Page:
Iraq too unsafe to send refugees home: UN
* NATO launches training academy in Iraq
GENEVA: The United Nations on Tuesday urged countries not to send Iraqi asylum-seekers home, saying Iraq was still too dangerous except in parts of the north.
The UN High Commissioner for Refugees (UNHCR) said it was concerned that some countries, which it did not identify, might be considering making it harder for Iraqis to claim asylum status and so avoid being sent back.
“Despite the January 2005 elections in Iraq, authorities are not yet able to protect citizens from violent attacks, including those specifically targeting civilians in southern and central Iraq,” the Geneva-based agency said.
“The UNHCR encourages governments to postpone the introduction of measures which are intended to promote or induce the voluntary returns,” it said.
Nevertheless, the UNHCR said it had slightly modified its stance to allow for some voluntary repatriation to three northern governorates - Sulaimaniya, Dohuk and Arbil. These Kurdish-controlled areas had achieved “a certain level of political stability, despite the fragile economy and security,” it said.
But elsewhere the situation showed no improvement and had even deteriorated in many places since the UNHCR issued its last advisory on returns some six months ago.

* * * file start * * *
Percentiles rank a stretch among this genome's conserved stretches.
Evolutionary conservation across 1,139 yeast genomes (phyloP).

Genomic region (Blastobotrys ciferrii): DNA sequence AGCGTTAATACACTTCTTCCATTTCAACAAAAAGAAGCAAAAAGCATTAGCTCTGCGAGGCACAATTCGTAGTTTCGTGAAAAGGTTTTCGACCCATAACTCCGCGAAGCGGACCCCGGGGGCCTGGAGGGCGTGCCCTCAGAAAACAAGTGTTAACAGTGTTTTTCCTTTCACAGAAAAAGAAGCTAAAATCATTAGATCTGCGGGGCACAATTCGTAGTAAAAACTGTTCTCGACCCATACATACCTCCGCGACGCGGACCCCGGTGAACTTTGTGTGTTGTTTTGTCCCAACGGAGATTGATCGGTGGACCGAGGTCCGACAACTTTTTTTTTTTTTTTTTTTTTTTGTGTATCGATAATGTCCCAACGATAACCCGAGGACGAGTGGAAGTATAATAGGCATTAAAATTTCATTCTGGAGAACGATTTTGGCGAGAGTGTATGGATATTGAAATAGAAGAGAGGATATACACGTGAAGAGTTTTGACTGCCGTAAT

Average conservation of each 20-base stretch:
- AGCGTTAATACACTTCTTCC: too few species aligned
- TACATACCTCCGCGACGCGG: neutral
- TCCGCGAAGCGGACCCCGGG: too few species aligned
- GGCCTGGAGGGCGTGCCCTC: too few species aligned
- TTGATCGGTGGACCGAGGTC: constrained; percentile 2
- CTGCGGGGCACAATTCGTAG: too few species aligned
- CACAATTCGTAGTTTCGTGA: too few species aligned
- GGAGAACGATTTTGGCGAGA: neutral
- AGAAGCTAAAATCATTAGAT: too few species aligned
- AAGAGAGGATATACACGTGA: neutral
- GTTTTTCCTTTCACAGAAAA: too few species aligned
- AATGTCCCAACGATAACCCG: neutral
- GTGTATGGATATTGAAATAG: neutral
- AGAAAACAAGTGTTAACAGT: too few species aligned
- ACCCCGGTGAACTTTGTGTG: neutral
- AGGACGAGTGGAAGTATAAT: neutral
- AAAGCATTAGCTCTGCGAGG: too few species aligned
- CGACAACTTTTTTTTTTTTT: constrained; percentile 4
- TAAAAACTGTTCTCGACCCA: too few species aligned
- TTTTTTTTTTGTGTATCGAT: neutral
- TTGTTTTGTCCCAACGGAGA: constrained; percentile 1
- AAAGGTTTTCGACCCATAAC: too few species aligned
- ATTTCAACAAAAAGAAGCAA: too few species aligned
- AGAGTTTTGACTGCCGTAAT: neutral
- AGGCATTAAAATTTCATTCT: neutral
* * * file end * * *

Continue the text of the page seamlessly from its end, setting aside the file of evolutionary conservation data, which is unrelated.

Thousands of civilians have died over the past year, many in suicide bombings, as violence rages between insurgents and the US-backed Iraqi government.
Between 2003 and 2005, more than 250,000 people returned to Iraq, most of them spontaneously.
NATO academy: NATO inaugurated an officer academy on the outskirts of Baghdad on Tuesday, boosting its share in training Iraqi security forces.
NATO, which was nearly torn apart in 2003 in a row over the US-led war, has no combat role in Iraq. But it agreed last year to support US-led training of Iraqi soldiers with courses aimed at turning out 1,000 senior officers a year.
The 26-member alliance will shift the bulk of its training mission in Baghdad’s heavily fortified international zone to the academy in the suburb of Rustamiya some 20 km (13 miles) south. “The Atlantic alliance is committed to help Iraq on its journey towards a better future,” NATO Secretary-General Jaap de Hoop Scheffer told NATO staff at the centre on an unannounced visit to Iraq.
The United States, which sees training of the Iraqi military as key to its efforts ultimately to hand back security to local Iraqis and wind down its own presence, welcomed the move. reuters